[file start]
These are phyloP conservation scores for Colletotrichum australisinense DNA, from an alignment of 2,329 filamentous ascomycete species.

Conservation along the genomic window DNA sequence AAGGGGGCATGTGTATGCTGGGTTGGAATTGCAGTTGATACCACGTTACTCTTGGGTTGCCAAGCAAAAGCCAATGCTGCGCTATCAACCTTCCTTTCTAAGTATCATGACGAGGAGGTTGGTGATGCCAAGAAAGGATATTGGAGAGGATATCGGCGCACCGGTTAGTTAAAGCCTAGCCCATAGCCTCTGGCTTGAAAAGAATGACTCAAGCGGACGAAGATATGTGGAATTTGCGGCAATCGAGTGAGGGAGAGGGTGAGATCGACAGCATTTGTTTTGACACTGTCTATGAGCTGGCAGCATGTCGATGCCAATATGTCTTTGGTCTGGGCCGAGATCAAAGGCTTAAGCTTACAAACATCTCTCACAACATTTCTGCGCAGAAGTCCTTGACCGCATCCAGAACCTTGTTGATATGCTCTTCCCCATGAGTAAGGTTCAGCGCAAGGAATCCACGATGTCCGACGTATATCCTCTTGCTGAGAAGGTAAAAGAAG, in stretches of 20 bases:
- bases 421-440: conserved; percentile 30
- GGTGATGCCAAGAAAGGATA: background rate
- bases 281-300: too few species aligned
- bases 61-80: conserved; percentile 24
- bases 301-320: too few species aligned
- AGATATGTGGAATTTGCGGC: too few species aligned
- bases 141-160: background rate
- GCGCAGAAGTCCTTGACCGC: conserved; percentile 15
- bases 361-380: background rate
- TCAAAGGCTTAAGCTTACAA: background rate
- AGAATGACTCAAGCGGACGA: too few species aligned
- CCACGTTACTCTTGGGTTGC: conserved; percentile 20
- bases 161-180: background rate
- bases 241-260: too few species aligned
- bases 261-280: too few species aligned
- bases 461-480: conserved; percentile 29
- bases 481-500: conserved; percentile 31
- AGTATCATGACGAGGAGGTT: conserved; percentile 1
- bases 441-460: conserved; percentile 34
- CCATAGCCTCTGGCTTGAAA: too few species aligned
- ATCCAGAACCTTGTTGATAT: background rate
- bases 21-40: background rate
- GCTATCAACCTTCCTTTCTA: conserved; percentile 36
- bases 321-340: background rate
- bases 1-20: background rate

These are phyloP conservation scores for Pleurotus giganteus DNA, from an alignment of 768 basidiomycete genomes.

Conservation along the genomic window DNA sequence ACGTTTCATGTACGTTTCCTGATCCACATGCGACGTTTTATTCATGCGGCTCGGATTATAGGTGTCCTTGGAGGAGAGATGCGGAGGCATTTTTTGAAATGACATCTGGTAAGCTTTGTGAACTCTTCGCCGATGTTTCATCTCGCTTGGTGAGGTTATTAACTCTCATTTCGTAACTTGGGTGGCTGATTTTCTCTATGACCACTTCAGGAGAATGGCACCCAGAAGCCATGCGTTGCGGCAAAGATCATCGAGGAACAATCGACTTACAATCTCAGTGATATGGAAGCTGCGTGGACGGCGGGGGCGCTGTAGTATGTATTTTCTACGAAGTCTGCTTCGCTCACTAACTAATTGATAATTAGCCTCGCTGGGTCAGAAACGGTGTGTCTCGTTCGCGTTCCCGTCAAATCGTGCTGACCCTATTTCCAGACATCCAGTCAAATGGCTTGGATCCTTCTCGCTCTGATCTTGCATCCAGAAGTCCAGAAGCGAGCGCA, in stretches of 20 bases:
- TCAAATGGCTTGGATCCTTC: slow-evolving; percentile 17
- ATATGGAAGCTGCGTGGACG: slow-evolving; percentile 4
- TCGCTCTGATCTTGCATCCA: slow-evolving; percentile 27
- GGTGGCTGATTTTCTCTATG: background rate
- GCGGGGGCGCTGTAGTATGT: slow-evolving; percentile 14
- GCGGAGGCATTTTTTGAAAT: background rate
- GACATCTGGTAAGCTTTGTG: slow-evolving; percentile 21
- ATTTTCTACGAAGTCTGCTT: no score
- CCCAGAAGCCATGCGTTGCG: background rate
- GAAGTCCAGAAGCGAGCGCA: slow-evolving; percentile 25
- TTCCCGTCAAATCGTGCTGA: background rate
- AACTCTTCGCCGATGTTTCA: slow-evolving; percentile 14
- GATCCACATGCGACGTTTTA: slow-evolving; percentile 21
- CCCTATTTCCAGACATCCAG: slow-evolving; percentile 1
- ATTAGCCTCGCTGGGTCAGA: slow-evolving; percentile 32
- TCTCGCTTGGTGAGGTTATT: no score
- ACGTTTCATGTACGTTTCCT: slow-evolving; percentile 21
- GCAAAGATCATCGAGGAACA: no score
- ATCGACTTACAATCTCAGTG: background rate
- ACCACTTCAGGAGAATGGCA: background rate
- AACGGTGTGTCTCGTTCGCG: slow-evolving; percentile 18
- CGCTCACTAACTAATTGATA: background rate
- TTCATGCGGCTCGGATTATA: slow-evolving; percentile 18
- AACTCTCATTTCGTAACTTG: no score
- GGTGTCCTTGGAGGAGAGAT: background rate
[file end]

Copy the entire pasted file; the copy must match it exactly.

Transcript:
These are phyloP conservation scores for Colletotrichum australisinense DNA, from an alignment of 2,329 filamentous ascomycete species.

Conservation along the genomic window DNA sequence AAGGGGGCATGTGTATGCTGGGTTGGAATTGCAGTTGATACCACGTTACTCTTGGGTTGCCAAGCAAAAGCCAATGCTGCGCTATCAACCTTCCTTTCTAAGTATCATGACGAGGAGGTTGGTGATGCCAAGAAAGGATATTGGAGAGGATATCGGCGCACCGGTTAGTTAAAGCCTAGCCCATAGCCTCTGGCTTGAAAAGAATGACTCAAGCGGACGAAGATATGTGGAATTTGCGGCAATCGAGTGAGGGAGAGGGTGAGATCGACAGCATTTGTTTTGACACTGTCTATGAGCTGGCAGCATGTCGATGCCAATATGTCTTTGGTCTGGGCCGAGATCAAAGGCTTAAGCTTACAAACATCTCTCACAACATTTCTGCGCAGAAGTCCTTGACCGCATCCAGAACCTTGTTGATATGCTCTTCCCCATGAGTAAGGTTCAGCGCAAGGAATCCACGATGTCCGACGTATATCCTCTTGCTGAGAAGGTAAAAGAAG, in stretches of 20 bases:
- bases 421-440: conserved; percentile 30
- GGTGATGCCAAGAAAGGATA: background rate
- bases 281-300: too few species aligned
- bases 61-80: conserved; percentile 24
- bases 301-320: too few species aligned
- AGATATGTGGAATTTGCGGC: too few species aligned
- bases 141-160: background rate
- GCGCAGAAGTCCTTGACCGC: conserved; percentile 15
- bases 361-380: background rate
- TCAAAGGCTTAAGCTTACAA: background rate
- AGAATGACTCAAGCGGACGA: too few species aligned
- CCACGTTACTCTTGGGTTGC: conserved; percentile 20
- bases 161-180: background rate
- bases 241-260: too few species aligned
- bases 261-280: too few species aligned
- bases 461-480: conserved; percentile 29
- bases 481-500: conserved; percentile 31
- AGTATCATGACGAGGAGGTT: conserved; percentile 1
- bases 441-460: conserved; percentile 34
- CCATAGCCTCTGGCTTGAAA: too few species aligned
- ATCCAGAACCTTGTTGATAT: background rate
- bases 21-40: background rate
- GCTATCAACCTTCCTTTCTA: conserved; percentile 36
- bases 321-340: background rate
- bases 1-20: background rate

These are phyloP conservation scores for Pleurotus giganteus DNA, from an alignment of 768 basidiomycete genomes.

Conservation along the genomic window DNA sequence ACGTTTCATGTACGTTTCCTGATCCACATGCGACGTTTTATTCATGCGGCTCGGATTATAGGTGTCCTTGGAGGAGAGATGCGGAGGCATTTTTTGAAATGACATCTGGTAAGCTTTGTGAACTCTTCGCCGATGTTTCATCTCGCTTGGTGAGGTTATTAACTCTCATTTCGTAACTTGGGTGGCTGATTTTCTCTATGACCACTTCAGGAGAATGGCACCCAGAAGCCATGCGTTGCGGCAAAGATCATCGAGGAACAATCGACTTACAATCTCAGTGATATGGAAGCTGCGTGGACGGCGGGGGCGCTGTAGTATGTATTTTCTACGAAGTCTGCTTCGCTCACTAACTAATTGATAATTAGCCTCGCTGGGTCAGAAACGGTGTGTCTCGTTCGCGTTCCCGTCAAATCGTGCTGACCCTATTTCCAGACATCCAGTCAAATGGCTTGGATCCTTCTCGCTCTGATCTTGCATCCAGAAGTCCAGAAGCGAGCGCA, in stretches of 20 bases:
- TCAAATGGCTTGGATCCTTC: slow-evolving; percentile 17
- ATATGGAAGCTGCGTGGACG: slow-evolving; percentile 4
- TCGCTCTGATCTTGCATCCA: slow-evolving; percentile 27
- GGTGGCTGATTTTCTCTATG: background rate
- GCGGGGGCGCTGTAGTATGT: slow-evolving; percentile 14
- GCGGAGGCATTTTTTGAAAT: background rate
- GACATCTGGTAAGCTTTGTG: slow-evolving; percentile 21
- ATTTTCTACGAAGTCTGCTT: no score
- CCCAGAAGCCATGCGTTGCG: background rate
- GAAGTCCAGAAGCGAGCGCA: slow-evolving; percentile 25
- TTCCCGTCAAATCGTGCTGA: background rate
- AACTCTTCGCCGATGTTTCA: slow-evolving; percentile 14
- GATCCACATGCGACGTTTTA: slow-evolving; percentile 21
- CCCTATTTCCAGACATCCAG: slow-evolving; percentile 1
- ATTAGCCTCGCTGGGTCAGA: slow-evolving; percentile 32
- TCTCGCTTGGTGAGGTTATT: no score
- ACGTTTCATGTACGTTTCCT: slow-evolving; percentile 21
- GCAAAGATCATCGAGGAACA: no score
- ATCGACTTACAATCTCAGTG: background rate
- ACCACTTCAGGAGAATGGCA: background rate
- AACGGTGTGTCTCGTTCGCG: slow-evolving; percentile 18
- CGCTCACTAACTAATTGATA: background rate
- TTCATGCGGCTCGGATTATA: slow-evolving; percentile 18
- AACTCTCATTTCGTAACTTG: no score
- GGTGTCCTTGGAGGAGAGAT: background rate